I've been waiting months for this one, like a kid who knows his Christmas gift is cooling in his folks' bedroom closet. I virtually live from Connelly to Deaver to Lincoln/Child, and the notion of my favorite suspense icons bumping elbows filled me with unbearable, well, suspense.
So far, the waiting pangs have been amply rewarded. The TV crossover has always been a risky proposition, reliant for its success on good writing and an evenhanded plotline that displays the strengths and weaknesses of the dual (or dueling) protagonists. CSI Meets Without a Trace was a meeting of deductive/procedural giants and character insights. Hawaii Five-0 Meets NCIS: Los Angeles not so much. A previous mystery effort, Partners in Crime, was a satisfying but mixed-bag anthology where largely single authors crossed their own creations or featured their existing sleuthing partnerships.
FaceOff is the undiluted real deal. No fast-and-sloppy shorts to meet editorial deadline. No fleeting character cameos to satisfy the crossover criteria. These are genuine team efforts -- full-fleshed, plot-rich stories and novellas.
For me, the prize of the package (and winner for worst title) has to be Rhymes With Prey, Jeffery Deaver and John Sandford's collaboration of serial homicide experts Lincoln Rhyme and Lucas Davenport (a character from whom I drifted years ago for no good reason). The story could have been the fodder for a novel-length treatment by either writer, and the authors wisely divided up the investigating chores between forensic genius Rhyme and behavioral analyst Davenport. Plus, we're offered a new perspective on Amelia Sachs' relationship with Rhyme, insights into how working with the quadriplegic Rhyme has revived Davenport's memories of a past trauma, and a plot melding Rhyme's plot-twisting skills with Sandford's story-propelling sense of suspense.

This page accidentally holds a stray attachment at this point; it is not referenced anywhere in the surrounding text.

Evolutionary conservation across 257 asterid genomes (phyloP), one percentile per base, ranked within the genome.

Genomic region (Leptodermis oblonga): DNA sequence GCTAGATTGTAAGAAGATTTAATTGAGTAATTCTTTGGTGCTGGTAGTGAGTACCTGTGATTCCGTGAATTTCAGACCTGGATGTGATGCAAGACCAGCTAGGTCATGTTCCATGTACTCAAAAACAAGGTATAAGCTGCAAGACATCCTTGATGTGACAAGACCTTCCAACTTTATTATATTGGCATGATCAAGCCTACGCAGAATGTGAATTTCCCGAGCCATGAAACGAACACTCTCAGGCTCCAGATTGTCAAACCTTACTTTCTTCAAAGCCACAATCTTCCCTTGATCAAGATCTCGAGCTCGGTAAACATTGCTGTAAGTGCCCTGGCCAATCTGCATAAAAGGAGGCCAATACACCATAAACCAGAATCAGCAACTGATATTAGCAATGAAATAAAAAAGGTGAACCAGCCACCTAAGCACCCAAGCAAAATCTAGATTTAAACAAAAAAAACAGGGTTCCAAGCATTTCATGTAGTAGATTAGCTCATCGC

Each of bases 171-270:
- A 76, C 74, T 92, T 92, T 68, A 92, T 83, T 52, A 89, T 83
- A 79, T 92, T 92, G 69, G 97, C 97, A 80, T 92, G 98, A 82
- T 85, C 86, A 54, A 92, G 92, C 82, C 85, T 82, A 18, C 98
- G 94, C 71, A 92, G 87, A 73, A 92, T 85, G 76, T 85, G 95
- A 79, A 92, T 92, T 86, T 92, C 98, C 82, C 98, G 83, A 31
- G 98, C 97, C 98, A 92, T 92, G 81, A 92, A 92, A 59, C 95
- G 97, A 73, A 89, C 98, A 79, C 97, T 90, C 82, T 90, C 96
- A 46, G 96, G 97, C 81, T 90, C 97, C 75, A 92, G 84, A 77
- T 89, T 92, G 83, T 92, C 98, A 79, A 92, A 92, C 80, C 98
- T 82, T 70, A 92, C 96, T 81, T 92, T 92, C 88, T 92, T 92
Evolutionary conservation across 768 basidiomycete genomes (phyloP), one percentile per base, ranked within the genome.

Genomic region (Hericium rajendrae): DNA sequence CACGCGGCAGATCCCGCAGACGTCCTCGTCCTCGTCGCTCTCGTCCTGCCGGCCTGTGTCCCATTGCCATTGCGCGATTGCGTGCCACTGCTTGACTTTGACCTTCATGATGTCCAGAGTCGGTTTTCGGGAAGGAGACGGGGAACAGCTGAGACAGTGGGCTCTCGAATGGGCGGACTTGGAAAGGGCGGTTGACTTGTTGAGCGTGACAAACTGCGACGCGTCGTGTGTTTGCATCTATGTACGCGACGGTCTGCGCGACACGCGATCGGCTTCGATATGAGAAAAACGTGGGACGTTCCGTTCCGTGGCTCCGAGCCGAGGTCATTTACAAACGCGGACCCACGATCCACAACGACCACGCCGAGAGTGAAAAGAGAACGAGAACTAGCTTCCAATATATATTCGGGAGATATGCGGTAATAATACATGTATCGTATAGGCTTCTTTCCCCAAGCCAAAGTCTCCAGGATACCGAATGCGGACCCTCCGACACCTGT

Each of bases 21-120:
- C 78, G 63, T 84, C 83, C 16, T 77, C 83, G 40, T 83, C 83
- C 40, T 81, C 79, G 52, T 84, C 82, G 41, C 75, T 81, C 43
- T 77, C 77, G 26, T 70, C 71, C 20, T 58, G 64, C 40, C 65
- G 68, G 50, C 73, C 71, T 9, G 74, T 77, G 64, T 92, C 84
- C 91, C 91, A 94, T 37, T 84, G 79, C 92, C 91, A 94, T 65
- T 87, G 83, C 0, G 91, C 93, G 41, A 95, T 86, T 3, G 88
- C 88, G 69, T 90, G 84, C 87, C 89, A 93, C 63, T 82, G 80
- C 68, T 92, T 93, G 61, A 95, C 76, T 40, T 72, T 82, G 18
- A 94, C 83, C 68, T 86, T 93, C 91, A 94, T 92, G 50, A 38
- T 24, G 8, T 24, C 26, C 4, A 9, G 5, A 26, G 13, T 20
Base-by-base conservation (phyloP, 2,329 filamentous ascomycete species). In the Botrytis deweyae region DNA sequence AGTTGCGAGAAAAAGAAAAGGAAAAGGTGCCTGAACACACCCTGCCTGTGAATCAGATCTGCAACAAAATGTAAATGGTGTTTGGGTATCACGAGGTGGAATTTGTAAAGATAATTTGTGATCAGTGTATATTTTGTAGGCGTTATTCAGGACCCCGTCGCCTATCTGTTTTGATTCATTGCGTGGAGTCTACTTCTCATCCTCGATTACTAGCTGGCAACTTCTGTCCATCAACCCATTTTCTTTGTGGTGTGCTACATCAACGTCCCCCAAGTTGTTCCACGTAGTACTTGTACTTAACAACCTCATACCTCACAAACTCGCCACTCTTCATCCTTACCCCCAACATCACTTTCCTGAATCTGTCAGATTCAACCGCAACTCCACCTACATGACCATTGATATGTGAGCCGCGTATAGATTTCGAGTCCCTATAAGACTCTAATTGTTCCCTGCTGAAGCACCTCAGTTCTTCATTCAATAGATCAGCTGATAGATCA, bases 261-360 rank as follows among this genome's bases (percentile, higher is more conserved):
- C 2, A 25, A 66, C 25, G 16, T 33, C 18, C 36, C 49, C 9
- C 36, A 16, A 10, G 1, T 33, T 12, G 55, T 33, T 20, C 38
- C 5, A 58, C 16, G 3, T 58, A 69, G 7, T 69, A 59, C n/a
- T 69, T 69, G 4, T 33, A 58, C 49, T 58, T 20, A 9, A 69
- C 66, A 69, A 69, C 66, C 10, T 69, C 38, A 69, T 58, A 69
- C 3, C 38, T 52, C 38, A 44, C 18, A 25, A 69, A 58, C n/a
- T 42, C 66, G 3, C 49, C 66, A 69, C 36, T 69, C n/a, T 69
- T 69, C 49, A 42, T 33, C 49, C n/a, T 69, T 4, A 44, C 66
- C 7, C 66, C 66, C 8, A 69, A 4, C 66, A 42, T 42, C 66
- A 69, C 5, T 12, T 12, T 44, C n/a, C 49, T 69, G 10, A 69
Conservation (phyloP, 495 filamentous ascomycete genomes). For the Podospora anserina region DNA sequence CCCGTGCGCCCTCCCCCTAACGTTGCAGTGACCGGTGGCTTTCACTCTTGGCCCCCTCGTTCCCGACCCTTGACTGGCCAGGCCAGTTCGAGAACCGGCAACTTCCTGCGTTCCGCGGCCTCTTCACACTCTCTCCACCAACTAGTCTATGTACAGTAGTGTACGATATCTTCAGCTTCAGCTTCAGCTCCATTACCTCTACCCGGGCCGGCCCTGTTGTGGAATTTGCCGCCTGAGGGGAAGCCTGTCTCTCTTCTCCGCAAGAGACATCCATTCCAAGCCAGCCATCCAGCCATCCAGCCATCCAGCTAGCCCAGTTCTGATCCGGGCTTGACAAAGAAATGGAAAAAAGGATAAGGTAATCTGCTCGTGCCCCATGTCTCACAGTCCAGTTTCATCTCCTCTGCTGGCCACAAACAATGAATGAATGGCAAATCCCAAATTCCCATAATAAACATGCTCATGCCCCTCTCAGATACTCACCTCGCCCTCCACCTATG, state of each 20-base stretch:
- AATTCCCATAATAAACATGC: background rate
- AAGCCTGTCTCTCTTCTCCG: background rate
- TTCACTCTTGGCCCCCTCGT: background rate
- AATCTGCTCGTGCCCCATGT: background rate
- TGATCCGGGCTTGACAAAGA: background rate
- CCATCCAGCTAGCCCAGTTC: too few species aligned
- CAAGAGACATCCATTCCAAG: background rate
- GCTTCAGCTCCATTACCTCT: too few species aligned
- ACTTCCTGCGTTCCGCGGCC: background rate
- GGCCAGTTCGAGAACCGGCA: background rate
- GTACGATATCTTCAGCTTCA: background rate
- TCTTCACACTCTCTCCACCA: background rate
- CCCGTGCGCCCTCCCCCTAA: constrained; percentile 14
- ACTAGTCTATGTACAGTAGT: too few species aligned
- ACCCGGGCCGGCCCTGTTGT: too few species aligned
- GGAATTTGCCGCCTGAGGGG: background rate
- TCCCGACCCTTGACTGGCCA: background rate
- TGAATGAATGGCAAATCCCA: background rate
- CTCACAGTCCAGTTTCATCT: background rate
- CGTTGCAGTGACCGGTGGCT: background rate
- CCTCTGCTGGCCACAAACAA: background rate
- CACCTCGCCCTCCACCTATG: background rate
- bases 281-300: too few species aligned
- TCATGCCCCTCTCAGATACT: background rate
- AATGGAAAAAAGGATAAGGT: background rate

Red Eye also scores big -- Harry Bosch is one of the last truly great cops in U.S. crime fiction, and Dennis Lehane's troubled Boston P.I. Patrick Kenzie has been gone from the literary scene far too long (save the powerhouse film version of Gone, Baby, Gone and the compelling print sequel Moonlight Mile it inspired Lehane to write). Again, this team-up showcases individual but complementary strengths: Bosch's quest to provide closure in cold cases, Kenzie's no-holds-barred obsession with rescuing lost youth. While the two team up in a fairly straightforward episode, the setup and rationale for their meetup are flawless.
Gaslighted is a wholly different delight. We enter to find Preston-Child's Agent Pendergast in a nightmarish fugue only he could land in, with echoes of past tragedies and cases. We then meet R.L. Stine's sinister Slappy the Ventriloquist's Dummy with an unacknowledged glance. The story resolves in a plot with savory quasi-scientific implications and a hint of supernatural intrusion. Well-done if extremely weird.
There's a sample. All I can say is, hey, guys, how about a sequel? Alex Cross crosses swords with Hannibal Lecter? Matt Scudder shares one of his '80s flashbacks with Kinsey Millhone? Alex Delaware tries his hand at analyzing Stephanie Plum? Well, maybe not that one,